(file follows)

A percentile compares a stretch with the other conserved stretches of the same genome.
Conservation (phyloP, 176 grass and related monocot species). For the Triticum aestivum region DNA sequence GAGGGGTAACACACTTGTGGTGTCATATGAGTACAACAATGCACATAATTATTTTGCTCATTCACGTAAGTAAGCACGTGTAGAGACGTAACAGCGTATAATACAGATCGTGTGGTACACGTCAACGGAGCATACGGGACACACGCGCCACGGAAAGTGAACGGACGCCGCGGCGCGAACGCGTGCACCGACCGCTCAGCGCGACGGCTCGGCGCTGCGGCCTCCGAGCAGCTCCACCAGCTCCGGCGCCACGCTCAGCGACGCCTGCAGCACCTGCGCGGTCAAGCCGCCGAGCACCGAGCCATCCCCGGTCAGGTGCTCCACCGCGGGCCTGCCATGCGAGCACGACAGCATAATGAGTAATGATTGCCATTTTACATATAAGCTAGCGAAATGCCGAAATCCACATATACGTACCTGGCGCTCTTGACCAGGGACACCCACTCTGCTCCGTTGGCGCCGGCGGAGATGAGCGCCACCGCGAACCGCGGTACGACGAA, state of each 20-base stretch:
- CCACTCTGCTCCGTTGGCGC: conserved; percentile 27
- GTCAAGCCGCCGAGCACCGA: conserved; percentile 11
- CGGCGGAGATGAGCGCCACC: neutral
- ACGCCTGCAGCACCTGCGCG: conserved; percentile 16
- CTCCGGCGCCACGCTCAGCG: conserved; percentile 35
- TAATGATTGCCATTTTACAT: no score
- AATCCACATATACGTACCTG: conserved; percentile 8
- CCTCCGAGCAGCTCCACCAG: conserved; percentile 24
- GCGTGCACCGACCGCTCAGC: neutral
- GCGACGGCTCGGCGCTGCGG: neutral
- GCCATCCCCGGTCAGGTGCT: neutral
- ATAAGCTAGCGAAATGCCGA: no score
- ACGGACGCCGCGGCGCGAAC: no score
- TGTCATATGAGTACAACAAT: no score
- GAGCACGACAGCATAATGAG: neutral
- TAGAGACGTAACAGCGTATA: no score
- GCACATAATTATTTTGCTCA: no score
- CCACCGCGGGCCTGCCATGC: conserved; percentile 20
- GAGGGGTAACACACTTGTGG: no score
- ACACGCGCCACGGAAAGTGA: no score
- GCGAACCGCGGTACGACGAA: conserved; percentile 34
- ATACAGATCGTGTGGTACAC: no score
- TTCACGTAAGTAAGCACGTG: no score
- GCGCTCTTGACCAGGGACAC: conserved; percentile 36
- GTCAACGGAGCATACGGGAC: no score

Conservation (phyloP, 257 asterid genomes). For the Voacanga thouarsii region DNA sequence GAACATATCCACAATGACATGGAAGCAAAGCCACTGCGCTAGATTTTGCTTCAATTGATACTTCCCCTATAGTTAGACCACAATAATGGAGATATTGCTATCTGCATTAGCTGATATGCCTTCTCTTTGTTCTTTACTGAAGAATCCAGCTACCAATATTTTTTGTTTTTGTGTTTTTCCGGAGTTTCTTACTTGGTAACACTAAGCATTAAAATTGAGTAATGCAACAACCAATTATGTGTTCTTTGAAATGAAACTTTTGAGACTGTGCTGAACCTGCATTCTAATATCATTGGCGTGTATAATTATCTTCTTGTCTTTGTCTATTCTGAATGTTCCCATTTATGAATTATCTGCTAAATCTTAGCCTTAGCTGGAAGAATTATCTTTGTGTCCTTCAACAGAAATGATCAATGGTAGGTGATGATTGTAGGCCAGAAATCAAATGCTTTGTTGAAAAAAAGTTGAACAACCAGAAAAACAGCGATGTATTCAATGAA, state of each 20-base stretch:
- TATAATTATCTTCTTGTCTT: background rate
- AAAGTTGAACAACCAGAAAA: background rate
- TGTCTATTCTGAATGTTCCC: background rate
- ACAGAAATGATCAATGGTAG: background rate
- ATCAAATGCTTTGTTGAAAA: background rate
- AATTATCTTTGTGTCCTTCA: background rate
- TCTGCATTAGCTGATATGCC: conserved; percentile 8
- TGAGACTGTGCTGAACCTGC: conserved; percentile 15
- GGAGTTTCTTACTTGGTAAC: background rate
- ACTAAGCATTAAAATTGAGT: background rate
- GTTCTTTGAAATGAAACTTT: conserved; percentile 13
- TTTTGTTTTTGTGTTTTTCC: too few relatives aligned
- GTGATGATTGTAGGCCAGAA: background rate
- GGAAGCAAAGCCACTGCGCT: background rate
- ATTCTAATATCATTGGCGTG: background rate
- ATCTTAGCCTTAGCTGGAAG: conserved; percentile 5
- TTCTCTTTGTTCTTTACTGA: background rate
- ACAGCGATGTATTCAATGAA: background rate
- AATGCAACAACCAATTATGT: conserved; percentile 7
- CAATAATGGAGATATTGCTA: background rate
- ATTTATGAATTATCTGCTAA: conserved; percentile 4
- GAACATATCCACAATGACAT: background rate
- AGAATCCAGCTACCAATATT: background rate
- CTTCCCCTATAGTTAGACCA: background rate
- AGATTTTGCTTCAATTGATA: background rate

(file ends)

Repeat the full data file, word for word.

A percentile compares a stretch with the other conserved stretches of the same genome.
Conservation (phyloP, 176 grass and related monocot species). For the Triticum aestivum region DNA sequence GAGGGGTAACACACTTGTGGTGTCATATGAGTACAACAATGCACATAATTATTTTGCTCATTCACGTAAGTAAGCACGTGTAGAGACGTAACAGCGTATAATACAGATCGTGTGGTACACGTCAACGGAGCATACGGGACACACGCGCCACGGAAAGTGAACGGACGCCGCGGCGCGAACGCGTGCACCGACCGCTCAGCGCGACGGCTCGGCGCTGCGGCCTCCGAGCAGCTCCACCAGCTCCGGCGCCACGCTCAGCGACGCCTGCAGCACCTGCGCGGTCAAGCCGCCGAGCACCGAGCCATCCCCGGTCAGGTGCTCCACCGCGGGCCTGCCATGCGAGCACGACAGCATAATGAGTAATGATTGCCATTTTACATATAAGCTAGCGAAATGCCGAAATCCACATATACGTACCTGGCGCTCTTGACCAGGGACACCCACTCTGCTCCGTTGGCGCCGGCGGAGATGAGCGCCACCGCGAACCGCGGTACGACGAA, state of each 20-base stretch:
- CCACTCTGCTCCGTTGGCGC: conserved; percentile 27
- GTCAAGCCGCCGAGCACCGA: conserved; percentile 11
- CGGCGGAGATGAGCGCCACC: neutral
- ACGCCTGCAGCACCTGCGCG: conserved; percentile 16
- CTCCGGCGCCACGCTCAGCG: conserved; percentile 35
- TAATGATTGCCATTTTACAT: no score
- AATCCACATATACGTACCTG: conserved; percentile 8
- CCTCCGAGCAGCTCCACCAG: conserved; percentile 24
- GCGTGCACCGACCGCTCAGC: neutral
- GCGACGGCTCGGCGCTGCGG: neutral
- GCCATCCCCGGTCAGGTGCT: neutral
- ATAAGCTAGCGAAATGCCGA: no score
- ACGGACGCCGCGGCGCGAAC: no score
- TGTCATATGAGTACAACAAT: no score
- GAGCACGACAGCATAATGAG: neutral
- TAGAGACGTAACAGCGTATA: no score
- GCACATAATTATTTTGCTCA: no score
- CCACCGCGGGCCTGCCATGC: conserved; percentile 20
- GAGGGGTAACACACTTGTGG: no score
- ACACGCGCCACGGAAAGTGA: no score
- GCGAACCGCGGTACGACGAA: conserved; percentile 34
- ATACAGATCGTGTGGTACAC: no score
- TTCACGTAAGTAAGCACGTG: no score
- GCGCTCTTGACCAGGGACAC: conserved; percentile 36
- GTCAACGGAGCATACGGGAC: no score

Conservation (phyloP, 257 asterid genomes). For the Voacanga thouarsii region DNA sequence GAACATATCCACAATGACATGGAAGCAAAGCCACTGCGCTAGATTTTGCTTCAATTGATACTTCCCCTATAGTTAGACCACAATAATGGAGATATTGCTATCTGCATTAGCTGATATGCCTTCTCTTTGTTCTTTACTGAAGAATCCAGCTACCAATATTTTTTGTTTTTGTGTTTTTCCGGAGTTTCTTACTTGGTAACACTAAGCATTAAAATTGAGTAATGCAACAACCAATTATGTGTTCTTTGAAATGAAACTTTTGAGACTGTGCTGAACCTGCATTCTAATATCATTGGCGTGTATAATTATCTTCTTGTCTTTGTCTATTCTGAATGTTCCCATTTATGAATTATCTGCTAAATCTTAGCCTTAGCTGGAAGAATTATCTTTGTGTCCTTCAACAGAAATGATCAATGGTAGGTGATGATTGTAGGCCAGAAATCAAATGCTTTGTTGAAAAAAAGTTGAACAACCAGAAAAACAGCGATGTATTCAATGAA, state of each 20-base stretch:
- TATAATTATCTTCTTGTCTT: background rate
- AAAGTTGAACAACCAGAAAA: background rate
- TGTCTATTCTGAATGTTCCC: background rate
- ACAGAAATGATCAATGGTAG: background rate
- ATCAAATGCTTTGTTGAAAA: background rate
- AATTATCTTTGTGTCCTTCA: background rate
- TCTGCATTAGCTGATATGCC: conserved; percentile 8
- TGAGACTGTGCTGAACCTGC: conserved; percentile 15
- GGAGTTTCTTACTTGGTAAC: background rate
- ACTAAGCATTAAAATTGAGT: background rate
- GTTCTTTGAAATGAAACTTT: conserved; percentile 13
- TTTTGTTTTTGTGTTTTTCC: too few relatives aligned
- GTGATGATTGTAGGCCAGAA: background rate
- GGAAGCAAAGCCACTGCGCT: background rate
- ATTCTAATATCATTGGCGTG: background rate
- ATCTTAGCCTTAGCTGGAAG: conserved; percentile 5
- TTCTCTTTGTTCTTTACTGA: background rate
- ACAGCGATGTATTCAATGAA: background rate
- AATGCAACAACCAATTATGT: conserved; percentile 7
- CAATAATGGAGATATTGCTA: background rate
- ATTTATGAATTATCTGCTAA: conserved; percentile 4
- GAACATATCCACAATGACAT: background rate
- AGAATCCAGCTACCAATATT: background rate
- CTTCCCCTATAGTTAGACCA: background rate
- AGATTTTGCTTCAATTGATA: background rate